Destiny: The Taken King: PS4 Review
Released by Activision / Developer - Bungie
When Destiny erupted last year onto the scene, the feeling was very much that it had started something special.
With the alpha and the beta, we got glimpses into the worlds of the Guardians and the Ghosts and the peril facing the world that only you the player could stave off. But, it all worked and the game was embraced by millions, swept up in its western feel and space operatics, all mixed in with a severe case of the first person shoot-em-ups.
Taking place after events of the Dark Below, The Taken King focuses on a more story driven edge to proceedings (something the initial game and its expansions were criticised for) and a good old fashioned revenge plot.
When you took down the Crota baddie of the The Dark Below, you were actually unleashing the Taken King aka Oryx, a rather hefty beast determined to get vengeance for the slaying of his son. and he's not best pleased at what the Guardians have done, heading to this universe to take them down.
The Taken King works well, a side story that simmers with excitement and gloriously executed cut scenes. But it's the gameplay that feels fresher straight out of the box, with more loot, more baddies and more reason to spend your hours grinding away through the game. XP helps you level up quicker now and it's a blessing rather than a curse.
And as Destiny's Year 2 begins, Nolan North's replaced Peter Dinklage as the voice of the ghost - I'm hoping this was more because of scheduling than criticism because I've loved having Tyrion along for the ride (even after the infamous criticisms of the vocals of the first). North brings a kind of humour to the role which makes the dynamic more of a Buck Rogers / Twiki sort of deal and it's amusing - to a point.
The Taken themselves are an interesting bunch of bad guys and may be familiar to anyone who's already played the main campaign, given they're a mix of baddies from the original who've been corrupted by Oryx. And they're a bit more formidable than you'd expect and can't be dealt to simply by unloading clips of ammo in their direction. That's one of the ways this Destiny expansion excels by - it's a sign of the game that has listened to its community and its detractors to pull something together that makes you want to play, rather than feeling an obligation to grind through the levels and repeat.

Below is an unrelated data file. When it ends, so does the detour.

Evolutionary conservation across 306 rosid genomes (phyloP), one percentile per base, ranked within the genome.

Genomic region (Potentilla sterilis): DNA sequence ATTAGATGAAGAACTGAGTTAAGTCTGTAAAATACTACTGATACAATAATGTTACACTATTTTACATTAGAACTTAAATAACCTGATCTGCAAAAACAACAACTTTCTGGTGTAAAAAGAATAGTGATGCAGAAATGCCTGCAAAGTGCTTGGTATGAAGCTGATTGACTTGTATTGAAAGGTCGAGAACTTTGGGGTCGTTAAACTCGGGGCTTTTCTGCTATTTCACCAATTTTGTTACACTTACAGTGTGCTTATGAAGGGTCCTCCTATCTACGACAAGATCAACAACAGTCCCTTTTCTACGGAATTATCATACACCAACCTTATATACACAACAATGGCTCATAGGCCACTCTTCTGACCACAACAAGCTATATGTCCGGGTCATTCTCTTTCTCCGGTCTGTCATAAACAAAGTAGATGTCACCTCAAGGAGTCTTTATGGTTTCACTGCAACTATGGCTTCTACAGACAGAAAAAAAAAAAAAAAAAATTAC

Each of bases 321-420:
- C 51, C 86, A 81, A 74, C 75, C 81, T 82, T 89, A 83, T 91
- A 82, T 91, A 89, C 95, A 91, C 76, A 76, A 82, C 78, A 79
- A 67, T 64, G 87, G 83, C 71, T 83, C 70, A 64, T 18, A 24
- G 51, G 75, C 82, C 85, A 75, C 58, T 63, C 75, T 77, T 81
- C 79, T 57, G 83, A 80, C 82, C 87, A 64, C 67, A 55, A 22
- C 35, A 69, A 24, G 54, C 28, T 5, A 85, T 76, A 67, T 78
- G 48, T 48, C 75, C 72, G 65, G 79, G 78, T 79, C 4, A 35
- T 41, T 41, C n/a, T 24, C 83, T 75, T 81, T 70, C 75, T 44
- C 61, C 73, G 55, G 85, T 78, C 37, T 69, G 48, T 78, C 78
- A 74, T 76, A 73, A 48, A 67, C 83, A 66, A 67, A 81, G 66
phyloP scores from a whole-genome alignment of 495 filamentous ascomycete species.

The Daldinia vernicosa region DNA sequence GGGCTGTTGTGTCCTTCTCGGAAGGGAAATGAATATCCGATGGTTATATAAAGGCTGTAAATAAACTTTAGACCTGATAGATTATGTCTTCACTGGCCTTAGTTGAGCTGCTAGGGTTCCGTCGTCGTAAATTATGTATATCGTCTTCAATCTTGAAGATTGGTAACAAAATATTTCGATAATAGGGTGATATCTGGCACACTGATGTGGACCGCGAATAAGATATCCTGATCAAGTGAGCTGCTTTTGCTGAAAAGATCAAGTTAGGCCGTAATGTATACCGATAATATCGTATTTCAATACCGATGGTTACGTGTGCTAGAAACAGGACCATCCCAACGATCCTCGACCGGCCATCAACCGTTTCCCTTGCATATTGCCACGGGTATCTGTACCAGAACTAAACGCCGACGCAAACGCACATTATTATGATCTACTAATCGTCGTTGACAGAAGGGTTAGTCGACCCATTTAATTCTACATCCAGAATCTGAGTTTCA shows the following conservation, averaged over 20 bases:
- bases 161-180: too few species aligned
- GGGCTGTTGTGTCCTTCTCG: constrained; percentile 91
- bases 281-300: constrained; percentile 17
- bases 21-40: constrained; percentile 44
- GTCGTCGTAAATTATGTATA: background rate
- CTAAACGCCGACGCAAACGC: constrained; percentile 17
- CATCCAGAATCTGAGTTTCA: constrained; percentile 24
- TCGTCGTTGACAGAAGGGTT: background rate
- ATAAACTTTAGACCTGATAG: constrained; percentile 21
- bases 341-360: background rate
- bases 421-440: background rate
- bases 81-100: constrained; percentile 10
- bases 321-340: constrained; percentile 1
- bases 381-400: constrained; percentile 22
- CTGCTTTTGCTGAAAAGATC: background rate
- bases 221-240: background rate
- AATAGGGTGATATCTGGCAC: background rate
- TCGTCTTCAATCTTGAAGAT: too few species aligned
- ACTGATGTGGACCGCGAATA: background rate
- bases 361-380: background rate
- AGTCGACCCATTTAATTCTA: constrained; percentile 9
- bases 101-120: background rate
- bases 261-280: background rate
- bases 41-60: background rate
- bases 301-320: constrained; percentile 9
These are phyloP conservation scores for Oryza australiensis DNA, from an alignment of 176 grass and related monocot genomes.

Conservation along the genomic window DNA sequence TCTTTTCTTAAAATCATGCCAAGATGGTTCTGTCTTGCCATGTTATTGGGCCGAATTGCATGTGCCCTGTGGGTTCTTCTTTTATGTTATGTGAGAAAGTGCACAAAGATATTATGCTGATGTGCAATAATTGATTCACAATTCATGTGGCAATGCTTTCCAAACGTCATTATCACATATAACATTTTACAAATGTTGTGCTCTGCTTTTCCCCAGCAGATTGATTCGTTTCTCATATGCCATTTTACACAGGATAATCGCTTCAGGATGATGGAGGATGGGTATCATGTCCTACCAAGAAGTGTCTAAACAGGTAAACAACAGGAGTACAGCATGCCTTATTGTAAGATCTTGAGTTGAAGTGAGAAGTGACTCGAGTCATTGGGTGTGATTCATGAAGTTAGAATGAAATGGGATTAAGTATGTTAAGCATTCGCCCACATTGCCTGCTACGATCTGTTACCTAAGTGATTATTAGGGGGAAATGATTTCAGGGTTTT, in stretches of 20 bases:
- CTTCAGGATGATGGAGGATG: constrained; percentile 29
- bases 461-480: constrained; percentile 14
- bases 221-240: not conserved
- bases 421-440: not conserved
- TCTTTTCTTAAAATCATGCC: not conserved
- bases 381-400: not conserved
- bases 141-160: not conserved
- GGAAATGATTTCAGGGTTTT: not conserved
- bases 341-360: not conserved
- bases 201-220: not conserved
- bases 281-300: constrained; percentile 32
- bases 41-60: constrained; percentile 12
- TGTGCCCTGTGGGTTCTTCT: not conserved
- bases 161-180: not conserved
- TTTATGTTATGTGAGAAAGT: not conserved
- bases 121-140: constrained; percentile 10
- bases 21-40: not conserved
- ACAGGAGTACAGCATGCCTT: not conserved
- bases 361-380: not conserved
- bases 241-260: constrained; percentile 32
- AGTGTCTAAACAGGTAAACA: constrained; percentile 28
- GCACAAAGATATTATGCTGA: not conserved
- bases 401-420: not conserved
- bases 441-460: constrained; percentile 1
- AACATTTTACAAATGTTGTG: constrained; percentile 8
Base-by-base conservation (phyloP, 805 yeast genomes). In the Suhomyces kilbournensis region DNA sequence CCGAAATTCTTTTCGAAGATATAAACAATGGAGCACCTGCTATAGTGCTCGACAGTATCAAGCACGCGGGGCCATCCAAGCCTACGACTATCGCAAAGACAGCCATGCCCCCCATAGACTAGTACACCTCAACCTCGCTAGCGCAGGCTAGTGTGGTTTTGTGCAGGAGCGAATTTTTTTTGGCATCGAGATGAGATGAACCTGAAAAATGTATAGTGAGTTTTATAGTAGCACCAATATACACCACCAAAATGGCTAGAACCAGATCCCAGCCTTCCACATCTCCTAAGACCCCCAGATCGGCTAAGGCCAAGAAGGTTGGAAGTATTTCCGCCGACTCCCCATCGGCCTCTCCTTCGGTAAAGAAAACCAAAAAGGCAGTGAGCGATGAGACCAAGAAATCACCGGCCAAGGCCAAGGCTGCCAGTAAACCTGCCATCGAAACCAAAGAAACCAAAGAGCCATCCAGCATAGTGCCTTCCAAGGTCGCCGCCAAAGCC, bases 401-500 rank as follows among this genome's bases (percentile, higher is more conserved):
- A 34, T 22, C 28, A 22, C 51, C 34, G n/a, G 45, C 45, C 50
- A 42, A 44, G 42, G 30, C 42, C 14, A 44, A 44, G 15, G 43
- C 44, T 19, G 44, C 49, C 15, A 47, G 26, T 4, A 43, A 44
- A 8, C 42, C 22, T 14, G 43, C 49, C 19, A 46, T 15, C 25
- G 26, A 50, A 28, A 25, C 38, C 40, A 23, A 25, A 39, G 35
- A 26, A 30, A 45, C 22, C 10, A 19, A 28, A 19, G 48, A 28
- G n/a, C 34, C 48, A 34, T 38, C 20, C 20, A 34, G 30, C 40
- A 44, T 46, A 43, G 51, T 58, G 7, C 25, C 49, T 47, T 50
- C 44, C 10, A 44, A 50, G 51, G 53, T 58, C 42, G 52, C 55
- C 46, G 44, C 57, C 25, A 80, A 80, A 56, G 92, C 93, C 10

And it feels smoother too. Destiny Year One was a solid affair, but was prone to moments of outages within the game - this latest patch and version makes the play a more exciting and consistent affair. Sure, there are the crucible matches, the PvP games and the side quests that come up during the fight against Oryx, but they're all solidly executed, given a platform to play out on that works well and clearly.
Drop rates are a big bonus for the Taken King. I've had to start missions with barely anything in my loot haul to simply ensure that I can collect everything I need to during the game - it's deeply rewarding that material flows as seamlessly as it does and it gives you the impetus to collect rather than the obligation to do so. An open world on the Dreadnought owned by Oryx adds much depth too - but you're best being spoiler free with that.
That's a big thing with Destiny: The Taken King - its reasons for playing for pleasure and for fun outweigh the obligations to do so - and as such this is a review in progress. There's so much to explore and so much to do with this expansion pack that it's impossible to list it all here currently.
Bundled with the Dark Below and the House of Wolves, The Taken King's Legendary Collection is an essential purchase and a sign that Year 2 of Destiny is well worth getting on board with. Simply put, this is a game now that's exceeding its ambitions. It's lofty, excellent and certainly a sign that Bungie intends to push this series as far as it can.
(Stay tuned, as there'll be more of this review to come over the coming weeks)